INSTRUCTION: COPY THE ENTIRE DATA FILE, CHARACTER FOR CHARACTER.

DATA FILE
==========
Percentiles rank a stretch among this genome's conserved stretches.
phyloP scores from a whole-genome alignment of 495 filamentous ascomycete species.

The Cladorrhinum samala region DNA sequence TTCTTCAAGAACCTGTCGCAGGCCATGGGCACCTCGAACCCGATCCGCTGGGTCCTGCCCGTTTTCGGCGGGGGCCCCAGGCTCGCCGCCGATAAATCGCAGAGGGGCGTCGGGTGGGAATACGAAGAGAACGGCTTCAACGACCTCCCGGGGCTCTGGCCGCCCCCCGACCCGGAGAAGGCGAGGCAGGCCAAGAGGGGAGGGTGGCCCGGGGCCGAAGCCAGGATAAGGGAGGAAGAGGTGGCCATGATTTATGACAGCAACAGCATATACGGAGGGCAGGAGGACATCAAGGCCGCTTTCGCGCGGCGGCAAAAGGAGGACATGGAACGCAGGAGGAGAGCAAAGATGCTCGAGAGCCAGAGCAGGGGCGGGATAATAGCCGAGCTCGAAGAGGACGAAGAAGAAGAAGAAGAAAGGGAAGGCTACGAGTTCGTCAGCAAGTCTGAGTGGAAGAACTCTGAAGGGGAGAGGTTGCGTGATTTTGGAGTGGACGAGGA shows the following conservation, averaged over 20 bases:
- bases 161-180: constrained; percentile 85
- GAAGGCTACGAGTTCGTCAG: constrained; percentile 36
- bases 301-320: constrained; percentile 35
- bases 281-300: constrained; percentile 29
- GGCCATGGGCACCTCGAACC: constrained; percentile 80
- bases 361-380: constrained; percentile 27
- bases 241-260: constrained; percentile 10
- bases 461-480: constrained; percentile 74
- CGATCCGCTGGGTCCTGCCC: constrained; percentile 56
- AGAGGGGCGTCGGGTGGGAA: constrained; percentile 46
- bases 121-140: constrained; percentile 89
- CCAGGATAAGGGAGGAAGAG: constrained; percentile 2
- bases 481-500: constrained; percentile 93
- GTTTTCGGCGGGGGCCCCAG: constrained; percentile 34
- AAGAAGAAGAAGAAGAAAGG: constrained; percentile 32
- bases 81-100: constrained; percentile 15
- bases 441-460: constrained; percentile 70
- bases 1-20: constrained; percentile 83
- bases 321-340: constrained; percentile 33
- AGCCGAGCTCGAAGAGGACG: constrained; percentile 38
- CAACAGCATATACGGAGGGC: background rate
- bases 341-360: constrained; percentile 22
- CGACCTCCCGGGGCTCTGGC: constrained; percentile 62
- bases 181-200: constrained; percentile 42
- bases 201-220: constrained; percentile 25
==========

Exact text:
Percentiles rank a stretch among this genome's conserved stretches.
phyloP scores from a whole-genome alignment of 495 filamentous ascomycete species.

The Cladorrhinum samala region DNA sequence TTCTTCAAGAACCTGTCGCAGGCCATGGGCACCTCGAACCCGATCCGCTGGGTCCTGCCCGTTTTCGGCGGGGGCCCCAGGCTCGCCGCCGATAAATCGCAGAGGGGCGTCGGGTGGGAATACGAAGAGAACGGCTTCAACGACCTCCCGGGGCTCTGGCCGCCCCCCGACCCGGAGAAGGCGAGGCAGGCCAAGAGGGGAGGGTGGCCCGGGGCCGAAGCCAGGATAAGGGAGGAAGAGGTGGCCATGATTTATGACAGCAACAGCATATACGGAGGGCAGGAGGACATCAAGGCCGCTTTCGCGCGGCGGCAAAAGGAGGACATGGAACGCAGGAGGAGAGCAAAGATGCTCGAGAGCCAGAGCAGGGGCGGGATAATAGCCGAGCTCGAAGAGGACGAAGAAGAAGAAGAAGAAAGGGAAGGCTACGAGTTCGTCAGCAAGTCTGAGTGGAAGAACTCTGAAGGGGAGAGGTTGCGTGATTTTGGAGTGGACGAGGA shows the following conservation, averaged over 20 bases:
- bases 161-180: constrained; percentile 85
- GAAGGCTACGAGTTCGTCAG: constrained; percentile 36
- bases 301-320: constrained; percentile 35
- bases 281-300: constrained; percentile 29
- GGCCATGGGCACCTCGAACC: constrained; percentile 80
- bases 361-380: constrained; percentile 27
- bases 241-260: constrained; percentile 10
- bases 461-480: constrained; percentile 74
- CGATCCGCTGGGTCCTGCCC: constrained; percentile 56
- AGAGGGGCGTCGGGTGGGAA: constrained; percentile 46
- bases 121-140: constrained; percentile 89
- CCAGGATAAGGGAGGAAGAG: constrained; percentile 2
- bases 481-500: constrained; percentile 93
- GTTTTCGGCGGGGGCCCCAG: constrained; percentile 34
- AAGAAGAAGAAGAAGAAAGG: constrained; percentile 32
- bases 81-100: constrained; percentile 15
- bases 441-460: constrained; percentile 70
- bases 1-20: constrained; percentile 83
- bases 321-340: constrained; percentile 33
- AGCCGAGCTCGAAGAGGACG: constrained; percentile 38
- CAACAGCATATACGGAGGGC: background rate
- bases 341-360: constrained; percentile 22
- CGACCTCCCGGGGCTCTGGC: constrained; percentile 62
- bases 181-200: constrained; percentile 42
- bases 201-220: constrained; percentile 25